Once you’ve gone through this list, select one or two and use the goal setting procedure we identified in the last chapter to set a goal to achieve it. Don’t worry if you aren’t sure how you will achieve it. The act of deciding that you will achieve it sets forth the actions to bring it into effect. Remember all effects start first with decision. Decide and the necessary how will reveal itself.

If you followed the goal setting procedure in the last half of the chapter you should have an objective goal, written down with a deadline. This is a pretty basic goal and we would like to get even more compelling motivation and clarity to ensure its success.

Visualize The Outcome

People fail to achieve goals not largely by circumstance but largely by a lack of imagination. If you aren’t absolutely convinced that you can and will achieve the goal, you cannot achieve it. You can reinforce your belief in your goal by visualizing it precisely and visualizing it often. If your vision is incredibly detailed, realistic and compelling to you, overcoming obstacles on the way to your goal will be far easier.

Sit back and visualize achieving one of your goals. Imagine achieving it in perfect detail. Visualize all of the benefits of achieving your goal. Try to capture as many details as possible in your visualization to make it more real and vivid. Start associating overwhelmingly positive emotions to this visualization. You may even want to put on some music in the background that reinforces the visualization. Associating strong, positive emotions to the image will make working towards the goal easier.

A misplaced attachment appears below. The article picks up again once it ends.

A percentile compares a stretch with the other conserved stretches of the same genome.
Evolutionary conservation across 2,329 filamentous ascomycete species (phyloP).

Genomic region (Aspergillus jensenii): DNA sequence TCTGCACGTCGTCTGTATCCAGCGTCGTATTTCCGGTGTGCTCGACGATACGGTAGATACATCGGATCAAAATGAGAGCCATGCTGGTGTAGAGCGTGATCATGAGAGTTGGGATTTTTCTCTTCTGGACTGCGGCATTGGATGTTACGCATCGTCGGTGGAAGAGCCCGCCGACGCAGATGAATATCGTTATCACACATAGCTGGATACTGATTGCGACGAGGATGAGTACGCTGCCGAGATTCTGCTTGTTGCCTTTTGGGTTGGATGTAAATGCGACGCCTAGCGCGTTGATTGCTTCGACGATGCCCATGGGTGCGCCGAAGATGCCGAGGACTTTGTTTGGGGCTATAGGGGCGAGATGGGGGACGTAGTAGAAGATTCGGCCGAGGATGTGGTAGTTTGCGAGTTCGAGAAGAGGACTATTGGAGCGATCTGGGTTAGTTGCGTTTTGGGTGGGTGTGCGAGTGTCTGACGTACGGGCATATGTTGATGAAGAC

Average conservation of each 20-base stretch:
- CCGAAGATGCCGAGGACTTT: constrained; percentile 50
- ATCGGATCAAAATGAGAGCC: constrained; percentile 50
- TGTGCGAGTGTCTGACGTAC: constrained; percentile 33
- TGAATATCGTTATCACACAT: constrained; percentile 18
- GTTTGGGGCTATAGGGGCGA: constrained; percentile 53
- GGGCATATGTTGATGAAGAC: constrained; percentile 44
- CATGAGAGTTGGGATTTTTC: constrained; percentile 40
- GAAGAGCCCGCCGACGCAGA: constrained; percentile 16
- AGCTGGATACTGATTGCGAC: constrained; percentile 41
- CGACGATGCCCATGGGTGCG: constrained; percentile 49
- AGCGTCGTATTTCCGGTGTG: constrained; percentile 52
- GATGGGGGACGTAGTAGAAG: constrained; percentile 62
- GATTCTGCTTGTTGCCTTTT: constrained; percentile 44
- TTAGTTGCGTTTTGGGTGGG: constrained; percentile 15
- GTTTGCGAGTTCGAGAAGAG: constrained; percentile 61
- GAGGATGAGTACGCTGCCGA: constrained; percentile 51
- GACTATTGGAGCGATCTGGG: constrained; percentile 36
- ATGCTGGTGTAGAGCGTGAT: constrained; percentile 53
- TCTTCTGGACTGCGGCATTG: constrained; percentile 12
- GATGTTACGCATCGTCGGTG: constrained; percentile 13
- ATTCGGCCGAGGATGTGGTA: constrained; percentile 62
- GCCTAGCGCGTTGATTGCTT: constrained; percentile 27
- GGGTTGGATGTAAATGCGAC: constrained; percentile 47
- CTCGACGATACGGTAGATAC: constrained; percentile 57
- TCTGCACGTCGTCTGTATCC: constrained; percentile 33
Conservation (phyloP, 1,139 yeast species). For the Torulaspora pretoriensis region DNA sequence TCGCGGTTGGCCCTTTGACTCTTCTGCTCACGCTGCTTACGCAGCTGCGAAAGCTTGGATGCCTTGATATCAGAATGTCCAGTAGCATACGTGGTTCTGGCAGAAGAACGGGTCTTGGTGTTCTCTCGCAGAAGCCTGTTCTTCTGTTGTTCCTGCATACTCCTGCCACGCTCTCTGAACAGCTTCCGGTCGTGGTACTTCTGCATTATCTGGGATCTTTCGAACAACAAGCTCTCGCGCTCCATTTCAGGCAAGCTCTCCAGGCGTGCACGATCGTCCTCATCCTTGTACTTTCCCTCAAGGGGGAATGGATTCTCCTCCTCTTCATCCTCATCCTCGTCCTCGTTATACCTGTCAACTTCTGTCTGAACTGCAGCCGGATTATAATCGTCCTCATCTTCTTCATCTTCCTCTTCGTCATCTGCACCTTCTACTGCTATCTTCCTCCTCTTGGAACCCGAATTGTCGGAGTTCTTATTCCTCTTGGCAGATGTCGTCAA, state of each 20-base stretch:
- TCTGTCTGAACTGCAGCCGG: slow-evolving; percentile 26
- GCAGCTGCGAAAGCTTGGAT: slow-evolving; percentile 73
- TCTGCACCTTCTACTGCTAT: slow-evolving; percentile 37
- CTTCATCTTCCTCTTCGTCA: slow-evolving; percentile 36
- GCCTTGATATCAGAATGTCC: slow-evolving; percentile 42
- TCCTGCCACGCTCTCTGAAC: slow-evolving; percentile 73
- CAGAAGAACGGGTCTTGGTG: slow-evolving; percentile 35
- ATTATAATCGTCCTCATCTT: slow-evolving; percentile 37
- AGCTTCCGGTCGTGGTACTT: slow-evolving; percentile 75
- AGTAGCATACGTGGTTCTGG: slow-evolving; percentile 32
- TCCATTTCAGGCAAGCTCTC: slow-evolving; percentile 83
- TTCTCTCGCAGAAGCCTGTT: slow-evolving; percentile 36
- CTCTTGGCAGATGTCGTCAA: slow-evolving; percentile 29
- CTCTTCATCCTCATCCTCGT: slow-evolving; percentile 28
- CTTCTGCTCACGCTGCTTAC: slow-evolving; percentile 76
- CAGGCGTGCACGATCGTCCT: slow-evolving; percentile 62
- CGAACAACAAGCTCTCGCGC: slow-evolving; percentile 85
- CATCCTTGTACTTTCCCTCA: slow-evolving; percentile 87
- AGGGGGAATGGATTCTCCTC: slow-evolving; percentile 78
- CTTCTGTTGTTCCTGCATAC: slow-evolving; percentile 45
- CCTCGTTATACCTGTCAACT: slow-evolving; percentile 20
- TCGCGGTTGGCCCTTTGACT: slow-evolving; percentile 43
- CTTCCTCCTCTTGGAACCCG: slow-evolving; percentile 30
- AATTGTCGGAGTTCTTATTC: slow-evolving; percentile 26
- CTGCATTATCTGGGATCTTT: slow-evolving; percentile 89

“I would rather have no sight than no vision.”
- Helen Keller

A vivid and compelling visualization of your goal can begin the process of realigning your focus. Whenever you encounter obstacles that try to sabotage your progress, your vision will allow you to see past the minor disturbance and continue forward. Without a clear visualization of what you want, even a minor upset can send you off in a completely different direction. Your vision forms the map from which you can use to sail you through the rough seas ahead.